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high availability of internet access

Posted on 2013-11-15
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Last Modified: 2013-11-18
Can I ask from a low tech management standpoint -

- what should our audit and risk team be looking when reviewing high availability / best practice for uptime/availability of the organisations Internet service - i.e staffs availability to visit www.google.com from the corporate network.

- what pieces of the infrastructure need to be up to allow staff to visit the internet from corporate assets (i.e. servers and workstations), i.e. what can break in between user (on their coporate laptop) and the outside internet - that would mean the user didnt have internet access, i.e. we have a corporate proxy server with websense installed - whats the risk if that server fails? what else makes up the chain between client and the internet in corporate networks?

- what would constitute a poor design for corporate internet access, i.e. single point of failures/poor designs/lead to performance issues?

I am coming at this from a management risk angle, and not the most network tech proficient, so please bare in mind with your answers..
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Question by:pma111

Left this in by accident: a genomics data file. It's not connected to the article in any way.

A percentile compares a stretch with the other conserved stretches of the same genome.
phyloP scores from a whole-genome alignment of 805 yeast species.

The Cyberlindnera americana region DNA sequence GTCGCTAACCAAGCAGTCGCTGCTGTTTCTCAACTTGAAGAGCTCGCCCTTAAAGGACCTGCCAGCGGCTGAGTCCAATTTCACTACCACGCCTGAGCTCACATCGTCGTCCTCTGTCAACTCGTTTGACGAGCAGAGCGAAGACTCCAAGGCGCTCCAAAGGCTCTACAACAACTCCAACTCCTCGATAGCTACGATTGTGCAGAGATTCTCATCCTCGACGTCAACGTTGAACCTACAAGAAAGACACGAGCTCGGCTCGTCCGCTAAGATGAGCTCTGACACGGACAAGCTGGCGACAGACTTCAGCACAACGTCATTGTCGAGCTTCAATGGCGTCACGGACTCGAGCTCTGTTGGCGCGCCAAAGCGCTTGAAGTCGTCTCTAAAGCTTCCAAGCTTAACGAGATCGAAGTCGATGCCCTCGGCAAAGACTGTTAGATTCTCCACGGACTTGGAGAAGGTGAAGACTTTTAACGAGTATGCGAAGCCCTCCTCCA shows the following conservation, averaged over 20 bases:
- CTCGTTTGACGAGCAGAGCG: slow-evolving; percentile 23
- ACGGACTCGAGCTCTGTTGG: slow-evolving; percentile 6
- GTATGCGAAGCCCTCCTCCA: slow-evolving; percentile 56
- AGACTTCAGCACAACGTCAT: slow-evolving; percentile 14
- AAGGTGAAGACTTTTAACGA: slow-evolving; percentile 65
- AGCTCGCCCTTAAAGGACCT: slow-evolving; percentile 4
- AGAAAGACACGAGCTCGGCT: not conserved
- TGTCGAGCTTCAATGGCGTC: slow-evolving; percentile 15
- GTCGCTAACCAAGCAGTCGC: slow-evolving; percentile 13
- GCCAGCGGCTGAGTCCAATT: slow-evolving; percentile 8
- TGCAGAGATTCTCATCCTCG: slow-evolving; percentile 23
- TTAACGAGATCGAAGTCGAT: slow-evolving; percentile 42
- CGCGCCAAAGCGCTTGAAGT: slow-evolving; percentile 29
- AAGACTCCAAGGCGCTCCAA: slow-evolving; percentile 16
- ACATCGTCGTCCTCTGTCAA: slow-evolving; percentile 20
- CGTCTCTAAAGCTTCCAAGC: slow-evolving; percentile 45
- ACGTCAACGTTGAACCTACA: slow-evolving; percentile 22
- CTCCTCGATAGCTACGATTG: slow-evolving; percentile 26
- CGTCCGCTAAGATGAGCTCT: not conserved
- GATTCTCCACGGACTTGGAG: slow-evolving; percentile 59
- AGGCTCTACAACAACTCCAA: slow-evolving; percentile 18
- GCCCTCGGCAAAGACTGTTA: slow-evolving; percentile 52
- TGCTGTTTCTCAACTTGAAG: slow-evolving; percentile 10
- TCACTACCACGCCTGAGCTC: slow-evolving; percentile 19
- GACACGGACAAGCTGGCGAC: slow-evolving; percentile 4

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carlmd earned 500 total points
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We can consider the LAN and the WAN separately, both connecting to a  firewall device.

First lets talk WAN, in order to have HA you need to have two differnet ISP circuits running to your office, preferably not from the same provider. That is, you migh have one lease line type (Fios) and the other be a cable modem service. Then if one goes out you can "switch" to the other.

The next part is the firewall. The two ISP circuits will connect to the firewall, which will be configured with automatic failover between the two. Many firewall devices will do this, one example is Sonicwall. For true HA, you want to eliminate the firewall as the single point of failure, so you would have a second firewall configured as the HA backup to the first. A "hearbeat" would run between them, so if the primary failed the secondary (HA unit) would automatically take over.

Now on to your LAN. Unless you are willing to duplicate all cabling any one run can fail and possibly take your LAN down. However, the probability of a cable failing is low, and this can probably be ignored except for the most stringent cases. If switches are used, they are most likely a single point of failure as well. Duplicating such is more difficult, and a low tech solution is simply to have a spare device and swap in as needed.

Any single device or server providing a service like dns, proxy, file server etc can also be something to be considered. Whereas it may not bring down your network, it can severly cripple your ability to work. (No dns service for example.)

The most common consideration for HA is how much are you willing to spend to achieve the desired results. Most sites trade off dollars in consideration for just how much you can really tolerate being down.
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